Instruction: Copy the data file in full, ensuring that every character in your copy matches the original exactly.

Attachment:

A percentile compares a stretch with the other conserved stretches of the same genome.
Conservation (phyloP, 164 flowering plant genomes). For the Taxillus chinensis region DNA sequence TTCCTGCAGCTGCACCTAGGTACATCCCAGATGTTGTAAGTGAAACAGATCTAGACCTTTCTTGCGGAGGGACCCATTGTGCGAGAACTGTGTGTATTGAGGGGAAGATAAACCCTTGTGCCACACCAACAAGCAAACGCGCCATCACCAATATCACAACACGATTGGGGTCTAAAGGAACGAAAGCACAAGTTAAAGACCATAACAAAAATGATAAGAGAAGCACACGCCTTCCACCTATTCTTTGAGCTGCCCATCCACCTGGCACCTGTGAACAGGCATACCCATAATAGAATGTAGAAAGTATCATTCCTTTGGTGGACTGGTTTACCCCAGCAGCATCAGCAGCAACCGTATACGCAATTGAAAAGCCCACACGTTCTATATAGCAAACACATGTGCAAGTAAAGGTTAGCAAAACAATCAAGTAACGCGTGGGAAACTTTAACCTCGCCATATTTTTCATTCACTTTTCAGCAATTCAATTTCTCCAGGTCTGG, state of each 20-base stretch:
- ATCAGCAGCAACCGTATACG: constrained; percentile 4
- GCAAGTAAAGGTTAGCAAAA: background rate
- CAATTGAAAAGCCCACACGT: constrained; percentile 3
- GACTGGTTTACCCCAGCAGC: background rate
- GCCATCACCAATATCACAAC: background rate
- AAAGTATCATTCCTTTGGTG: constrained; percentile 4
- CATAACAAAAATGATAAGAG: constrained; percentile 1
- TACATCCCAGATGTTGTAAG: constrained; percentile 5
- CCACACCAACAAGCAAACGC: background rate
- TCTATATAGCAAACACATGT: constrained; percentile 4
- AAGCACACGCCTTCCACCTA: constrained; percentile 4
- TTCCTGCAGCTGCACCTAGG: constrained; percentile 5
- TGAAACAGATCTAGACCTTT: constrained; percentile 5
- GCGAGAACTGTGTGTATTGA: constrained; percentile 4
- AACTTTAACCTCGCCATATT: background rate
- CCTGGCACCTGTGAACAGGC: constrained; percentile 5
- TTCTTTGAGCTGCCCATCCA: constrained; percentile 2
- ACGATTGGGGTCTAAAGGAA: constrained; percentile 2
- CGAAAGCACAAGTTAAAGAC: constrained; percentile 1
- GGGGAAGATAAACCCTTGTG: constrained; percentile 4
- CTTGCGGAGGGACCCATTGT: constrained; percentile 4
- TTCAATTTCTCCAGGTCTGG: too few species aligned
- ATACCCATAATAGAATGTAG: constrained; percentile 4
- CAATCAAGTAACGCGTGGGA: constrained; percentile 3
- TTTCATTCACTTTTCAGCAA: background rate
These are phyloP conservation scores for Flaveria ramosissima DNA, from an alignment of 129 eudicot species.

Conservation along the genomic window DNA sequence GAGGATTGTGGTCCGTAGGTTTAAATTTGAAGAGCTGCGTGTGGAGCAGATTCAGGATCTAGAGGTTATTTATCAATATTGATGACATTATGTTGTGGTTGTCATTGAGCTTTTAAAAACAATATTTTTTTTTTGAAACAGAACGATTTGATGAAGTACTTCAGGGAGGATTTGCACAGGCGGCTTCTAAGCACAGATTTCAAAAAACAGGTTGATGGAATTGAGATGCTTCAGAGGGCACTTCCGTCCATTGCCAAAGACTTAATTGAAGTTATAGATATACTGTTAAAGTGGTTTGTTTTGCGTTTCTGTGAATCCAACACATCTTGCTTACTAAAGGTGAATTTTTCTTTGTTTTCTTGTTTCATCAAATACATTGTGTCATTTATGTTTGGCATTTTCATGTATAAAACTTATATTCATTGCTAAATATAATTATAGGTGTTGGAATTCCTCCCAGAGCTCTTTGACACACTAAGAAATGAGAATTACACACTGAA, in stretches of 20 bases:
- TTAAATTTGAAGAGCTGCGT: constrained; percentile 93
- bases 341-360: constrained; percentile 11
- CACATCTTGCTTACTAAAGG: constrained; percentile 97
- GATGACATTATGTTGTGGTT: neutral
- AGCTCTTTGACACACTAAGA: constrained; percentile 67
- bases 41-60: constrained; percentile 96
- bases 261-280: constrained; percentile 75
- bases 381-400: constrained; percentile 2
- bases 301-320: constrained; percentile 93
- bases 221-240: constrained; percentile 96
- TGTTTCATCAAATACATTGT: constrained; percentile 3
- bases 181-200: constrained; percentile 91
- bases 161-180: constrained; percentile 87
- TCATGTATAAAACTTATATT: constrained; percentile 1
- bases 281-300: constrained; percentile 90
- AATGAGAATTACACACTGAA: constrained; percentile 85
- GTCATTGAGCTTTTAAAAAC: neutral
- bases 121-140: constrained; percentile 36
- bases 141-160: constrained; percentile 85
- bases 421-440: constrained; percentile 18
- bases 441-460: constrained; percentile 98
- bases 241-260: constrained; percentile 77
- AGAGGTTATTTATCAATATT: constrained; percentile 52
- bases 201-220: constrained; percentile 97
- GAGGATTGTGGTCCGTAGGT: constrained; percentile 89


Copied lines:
A percentile compares a stretch with the other conserved stretches of the same genome.
Conservation (phyloP, 164 flowering plant genomes). For the Taxillus chinensis region DNA sequence TTCCTGCAGCTGCACCTAGGTACATCCCAGATGTTGTAAGTGAAACAGATCTAGACCTTTCTTGCGGAGGGACCCATTGTGCGAGAACTGTGTGTATTGAGGGGAAGATAAACCCTTGTGCCACACCAACAAGCAAACGCGCCATCACCAATATCACAACACGATTGGGGTCTAAAGGAACGAAAGCACAAGTTAAAGACCATAACAAAAATGATAAGAGAAGCACACGCCTTCCACCTATTCTTTGAGCTGCCCATCCACCTGGCACCTGTGAACAGGCATACCCATAATAGAATGTAGAAAGTATCATTCCTTTGGTGGACTGGTTTACCCCAGCAGCATCAGCAGCAACCGTATACGCAATTGAAAAGCCCACACGTTCTATATAGCAAACACATGTGCAAGTAAAGGTTAGCAAAACAATCAAGTAACGCGTGGGAAACTTTAACCTCGCCATATTTTTCATTCACTTTTCAGCAATTCAATTTCTCCAGGTCTGG, state of each 20-base stretch:
- ATCAGCAGCAACCGTATACG: constrained; percentile 4
- GCAAGTAAAGGTTAGCAAAA: background rate
- CAATTGAAAAGCCCACACGT: constrained; percentile 3
- GACTGGTTTACCCCAGCAGC: background rate
- GCCATCACCAATATCACAAC: background rate
- AAAGTATCATTCCTTTGGTG: constrained; percentile 4
- CATAACAAAAATGATAAGAG: constrained; percentile 1
- TACATCCCAGATGTTGTAAG: constrained; percentile 5
- CCACACCAACAAGCAAACGC: background rate
- TCTATATAGCAAACACATGT: constrained; percentile 4
- AAGCACACGCCTTCCACCTA: constrained; percentile 4
- TTCCTGCAGCTGCACCTAGG: constrained; percentile 5
- TGAAACAGATCTAGACCTTT: constrained; percentile 5
- GCGAGAACTGTGTGTATTGA: constrained; percentile 4
- AACTTTAACCTCGCCATATT: background rate
- CCTGGCACCTGTGAACAGGC: constrained; percentile 5
- TTCTTTGAGCTGCCCATCCA: constrained; percentile 2
- ACGATTGGGGTCTAAAGGAA: constrained; percentile 2
- CGAAAGCACAAGTTAAAGAC: constrained; percentile 1
- GGGGAAGATAAACCCTTGTG: constrained; percentile 4
- CTTGCGGAGGGACCCATTGT: constrained; percentile 4
- TTCAATTTCTCCAGGTCTGG: too few species aligned
- ATACCCATAATAGAATGTAG: constrained; percentile 4
- CAATCAAGTAACGCGTGGGA: constrained; percentile 3
- TTTCATTCACTTTTCAGCAA: background rate
These are phyloP conservation scores for Flaveria ramosissima DNA, from an alignment of 129 eudicot species.

Conservation along the genomic window DNA sequence GAGGATTGTGGTCCGTAGGTTTAAATTTGAAGAGCTGCGTGTGGAGCAGATTCAGGATCTAGAGGTTATTTATCAATATTGATGACATTATGTTGTGGTTGTCATTGAGCTTTTAAAAACAATATTTTTTTTTTGAAACAGAACGATTTGATGAAGTACTTCAGGGAGGATTTGCACAGGCGGCTTCTAAGCACAGATTTCAAAAAACAGGTTGATGGAATTGAGATGCTTCAGAGGGCACTTCCGTCCATTGCCAAAGACTTAATTGAAGTTATAGATATACTGTTAAAGTGGTTTGTTTTGCGTTTCTGTGAATCCAACACATCTTGCTTACTAAAGGTGAATTTTTCTTTGTTTTCTTGTTTCATCAAATACATTGTGTCATTTATGTTTGGCATTTTCATGTATAAAACTTATATTCATTGCTAAATATAATTATAGGTGTTGGAATTCCTCCCAGAGCTCTTTGACACACTAAGAAATGAGAATTACACACTGAA, in stretches of 20 bases:
- TTAAATTTGAAGAGCTGCGT: constrained; percentile 93
- bases 341-360: constrained; percentile 11
- CACATCTTGCTTACTAAAGG: constrained; percentile 97
- GATGACATTATGTTGTGGTT: neutral
- AGCTCTTTGACACACTAAGA: constrained; percentile 67
- bases 41-60: constrained; percentile 96
- bases 261-280: constrained; percentile 75
- bases 381-400: constrained; percentile 2
- bases 301-320: constrained; percentile 93
- bases 221-240: constrained; percentile 96
- TGTTTCATCAAATACATTGT: constrained; percentile 3
- bases 181-200: constrained; percentile 91
- bases 161-180: constrained; percentile 87
- TCATGTATAAAACTTATATT: constrained; percentile 1
- bases 281-300: constrained; percentile 90
- AATGAGAATTACACACTGAA: constrained; percentile 85
- GTCATTGAGCTTTTAAAAAC: neutral
- bases 121-140: constrained; percentile 36
- bases 141-160: constrained; percentile 85
- bases 421-440: constrained; percentile 18
- bases 441-460: constrained; percentile 98
- bases 241-260: constrained; percentile 77
- AGAGGTTATTTATCAATATT: constrained; percentile 52
- bases 201-220: constrained; percentile 97
- GAGGATTGTGGTCCGTAGGT: constrained; percentile 89